I had really enjoyed Alex North’s The Whisper Man. So, when I saw that another book was out by him, I had to jump on it. In this thriller, a man named Paul Adams returns home 25 years after a tragedy involving the death of a classmate, lucid dreaming, and a disappearance. A copy cat murder takes place and detective Amanda Beck returns to tie the connections linking the two crimes.
North has such a knack for write dual timelines and multi-POV. The details and the clever drops of certain details lead to excellent pacing and characterization. The twist in this book had my jaw on the floor, and scrambling to figure out how I had missed the clues. The realization is heartbreaking, but provides the proper impetus to race through the end, where secrets and truths are revealed, and the mystery is solved.
The use of lucid dreaming and a scary folkloric figure like Red Hands reminded me of the 2014 Wisconsin Slenderman stabbing, but there are enough differences that this book is definitely not a retelling.
Unsettling with an awesome twist, this thriller hits all the notes with a creepy mystery and a satisfying resolution.
I hit my goal of reading 100 books in July! Which sounds absurd, but between Animal Crossing, unemployment, and ongoing lockdowns, there is so much reading to be done (television, for whatever reason, cannot hold my attention).
Listened to the audiobook
Trigger warnings: self-harm, emetophobia, revenge porn (mentions), suicide, blood, drug use
Weddings bring people together who haven’t talked in a while. It can also bring together people who have unexpected connections. And then a murder happens and anyone could be a suspect.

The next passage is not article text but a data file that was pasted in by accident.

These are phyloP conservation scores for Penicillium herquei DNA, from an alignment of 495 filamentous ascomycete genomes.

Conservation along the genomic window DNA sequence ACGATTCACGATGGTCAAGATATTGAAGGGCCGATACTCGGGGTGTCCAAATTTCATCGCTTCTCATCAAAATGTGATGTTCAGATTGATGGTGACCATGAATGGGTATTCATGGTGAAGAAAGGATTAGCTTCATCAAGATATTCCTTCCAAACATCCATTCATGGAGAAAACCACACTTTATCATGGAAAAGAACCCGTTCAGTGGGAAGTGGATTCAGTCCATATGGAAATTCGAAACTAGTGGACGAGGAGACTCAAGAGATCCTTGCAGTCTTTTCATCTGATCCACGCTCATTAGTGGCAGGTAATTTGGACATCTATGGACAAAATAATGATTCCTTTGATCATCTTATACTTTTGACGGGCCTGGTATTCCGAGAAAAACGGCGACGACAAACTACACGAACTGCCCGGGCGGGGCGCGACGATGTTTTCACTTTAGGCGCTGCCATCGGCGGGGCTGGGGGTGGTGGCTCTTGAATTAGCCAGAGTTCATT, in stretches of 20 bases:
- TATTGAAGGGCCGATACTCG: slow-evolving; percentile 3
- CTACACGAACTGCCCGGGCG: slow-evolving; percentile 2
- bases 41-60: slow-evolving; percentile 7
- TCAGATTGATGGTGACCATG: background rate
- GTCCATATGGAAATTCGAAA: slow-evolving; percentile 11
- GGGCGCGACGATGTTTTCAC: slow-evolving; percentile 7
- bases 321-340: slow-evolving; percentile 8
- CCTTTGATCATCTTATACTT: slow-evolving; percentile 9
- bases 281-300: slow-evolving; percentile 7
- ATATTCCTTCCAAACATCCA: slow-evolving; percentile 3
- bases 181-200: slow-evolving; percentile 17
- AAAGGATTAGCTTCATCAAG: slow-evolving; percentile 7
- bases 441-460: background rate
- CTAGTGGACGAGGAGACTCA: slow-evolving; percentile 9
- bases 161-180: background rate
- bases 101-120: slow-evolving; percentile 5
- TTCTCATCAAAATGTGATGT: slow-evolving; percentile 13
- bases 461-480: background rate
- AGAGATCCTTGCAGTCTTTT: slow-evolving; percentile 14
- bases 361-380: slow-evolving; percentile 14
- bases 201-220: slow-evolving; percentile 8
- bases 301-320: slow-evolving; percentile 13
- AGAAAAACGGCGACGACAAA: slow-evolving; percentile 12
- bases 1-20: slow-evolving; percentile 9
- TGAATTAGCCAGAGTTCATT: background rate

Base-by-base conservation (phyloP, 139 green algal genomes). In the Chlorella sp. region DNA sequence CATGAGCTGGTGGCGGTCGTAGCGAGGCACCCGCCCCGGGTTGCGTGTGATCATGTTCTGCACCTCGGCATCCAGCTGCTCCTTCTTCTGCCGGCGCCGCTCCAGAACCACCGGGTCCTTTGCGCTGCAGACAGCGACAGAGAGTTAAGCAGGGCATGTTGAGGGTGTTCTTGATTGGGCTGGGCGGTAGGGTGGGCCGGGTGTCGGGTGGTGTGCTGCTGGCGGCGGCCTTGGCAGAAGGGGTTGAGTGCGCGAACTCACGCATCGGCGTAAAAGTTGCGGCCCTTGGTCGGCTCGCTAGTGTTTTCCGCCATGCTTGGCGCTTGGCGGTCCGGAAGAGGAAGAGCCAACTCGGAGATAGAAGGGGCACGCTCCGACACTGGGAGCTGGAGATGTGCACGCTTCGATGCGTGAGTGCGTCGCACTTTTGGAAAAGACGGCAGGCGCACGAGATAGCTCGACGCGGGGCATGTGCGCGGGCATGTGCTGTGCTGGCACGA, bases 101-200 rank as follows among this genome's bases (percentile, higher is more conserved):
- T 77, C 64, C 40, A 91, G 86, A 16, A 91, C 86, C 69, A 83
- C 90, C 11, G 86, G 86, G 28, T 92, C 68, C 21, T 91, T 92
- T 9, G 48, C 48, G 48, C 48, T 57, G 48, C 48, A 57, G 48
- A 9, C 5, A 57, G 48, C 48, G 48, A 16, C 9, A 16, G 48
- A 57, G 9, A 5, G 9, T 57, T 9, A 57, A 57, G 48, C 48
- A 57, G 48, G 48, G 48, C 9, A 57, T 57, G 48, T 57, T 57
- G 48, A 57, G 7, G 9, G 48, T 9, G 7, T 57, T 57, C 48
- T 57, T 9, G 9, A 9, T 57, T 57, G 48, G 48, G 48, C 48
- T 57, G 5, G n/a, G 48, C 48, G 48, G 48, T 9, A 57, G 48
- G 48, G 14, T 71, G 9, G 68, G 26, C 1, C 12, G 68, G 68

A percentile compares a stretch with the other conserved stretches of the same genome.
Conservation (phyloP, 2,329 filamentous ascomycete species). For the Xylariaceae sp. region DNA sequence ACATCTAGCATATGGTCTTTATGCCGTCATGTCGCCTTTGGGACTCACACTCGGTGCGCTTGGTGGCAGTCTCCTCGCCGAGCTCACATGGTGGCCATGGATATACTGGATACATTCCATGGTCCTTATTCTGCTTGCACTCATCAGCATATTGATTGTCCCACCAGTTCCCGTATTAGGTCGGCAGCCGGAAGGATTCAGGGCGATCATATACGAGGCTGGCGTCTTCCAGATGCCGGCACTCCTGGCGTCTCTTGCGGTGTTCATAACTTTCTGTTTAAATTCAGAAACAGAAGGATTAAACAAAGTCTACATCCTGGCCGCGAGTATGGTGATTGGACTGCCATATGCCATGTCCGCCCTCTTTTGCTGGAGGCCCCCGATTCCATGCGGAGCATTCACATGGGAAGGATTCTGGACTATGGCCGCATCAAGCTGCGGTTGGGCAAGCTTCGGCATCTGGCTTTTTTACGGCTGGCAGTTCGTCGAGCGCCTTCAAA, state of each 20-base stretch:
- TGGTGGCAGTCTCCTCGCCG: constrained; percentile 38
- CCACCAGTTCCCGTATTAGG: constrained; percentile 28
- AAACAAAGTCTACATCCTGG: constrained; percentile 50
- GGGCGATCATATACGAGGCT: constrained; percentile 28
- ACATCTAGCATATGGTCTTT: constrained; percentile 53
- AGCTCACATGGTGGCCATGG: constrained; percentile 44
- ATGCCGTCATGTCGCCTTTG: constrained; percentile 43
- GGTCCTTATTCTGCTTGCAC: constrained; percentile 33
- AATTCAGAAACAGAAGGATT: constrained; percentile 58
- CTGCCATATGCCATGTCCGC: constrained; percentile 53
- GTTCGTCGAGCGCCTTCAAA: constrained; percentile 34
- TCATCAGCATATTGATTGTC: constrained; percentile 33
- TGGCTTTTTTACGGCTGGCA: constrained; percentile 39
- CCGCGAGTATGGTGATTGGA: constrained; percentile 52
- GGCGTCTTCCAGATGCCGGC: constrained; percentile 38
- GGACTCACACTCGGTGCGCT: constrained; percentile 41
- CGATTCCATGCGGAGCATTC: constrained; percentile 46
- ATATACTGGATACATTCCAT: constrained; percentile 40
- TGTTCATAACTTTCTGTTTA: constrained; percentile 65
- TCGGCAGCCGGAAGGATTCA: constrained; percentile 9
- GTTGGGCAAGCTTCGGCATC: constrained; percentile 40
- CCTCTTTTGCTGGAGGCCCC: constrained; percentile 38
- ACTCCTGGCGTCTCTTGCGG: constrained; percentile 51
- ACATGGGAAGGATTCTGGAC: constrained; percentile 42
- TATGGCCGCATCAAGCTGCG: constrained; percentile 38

I really enjoyed the tight web of connections Foley had woven together, from the bride to the wedding planner to the plus one to the best man to the bridesmaid. If you’re a fan of the subgenre of rich people shenanigans and intricate family drama, this book hits all those buttons. As it went on, the tension became less about who got murdered and why, to “wow, I hope all those involved find the help and healing they need.”
The ending is super satisfying and makes the suggestion of healing for many of the character. The sense of catharsis was incredible and really lifted my spirits, despite the harrowing road to get there.
A must-read a fan for murder mysteries, taking justice into your own hands, and tensions reminiscent of HBO’s Succession.
Phantom of the Opera was one of my major fascinations when I was a child and it’s exciting to find a book that’s a beat-for-beat retelling with a bit of a different focus. In this tale, Megan Van Helsburg has been running from her theatrical past until her mountaineering career tanks and she finds herself back at a theater once terrorized by the Bridegroom Killer. The murders have started again and a mysterious stranger has taken a liking to her.
I really enjoyed how Shamy incorporated her expertise in ballet throughout the narrative. It felt very organic to the story. The new additions, like the mountaineering, also folded in very well, both from a character growth perspective and from a way that different types of physical activities build on each other. In addition, the book takes a Black Swan angle when it comes to the depiction of mental illness. It worked for me, but this might not be true for other readers. I appreciated the nuance of there being no cure and that sometimes “love” becomes mistakenly coupled with cruelty and this is challenged throughout.
The romance between Bellamy and Megan also worked, but what really struck out to me was how much there was a focus of friendship between Megan and Jane and Megan and Luke. In the original narrative, these side characters did not get much of a spotlight. Luke gets his own POV, and I really liked Jane’s arc.
A darkly romantic, twisted tale of legacy and the things people will do for the people they love, all taking place in a ballet theater.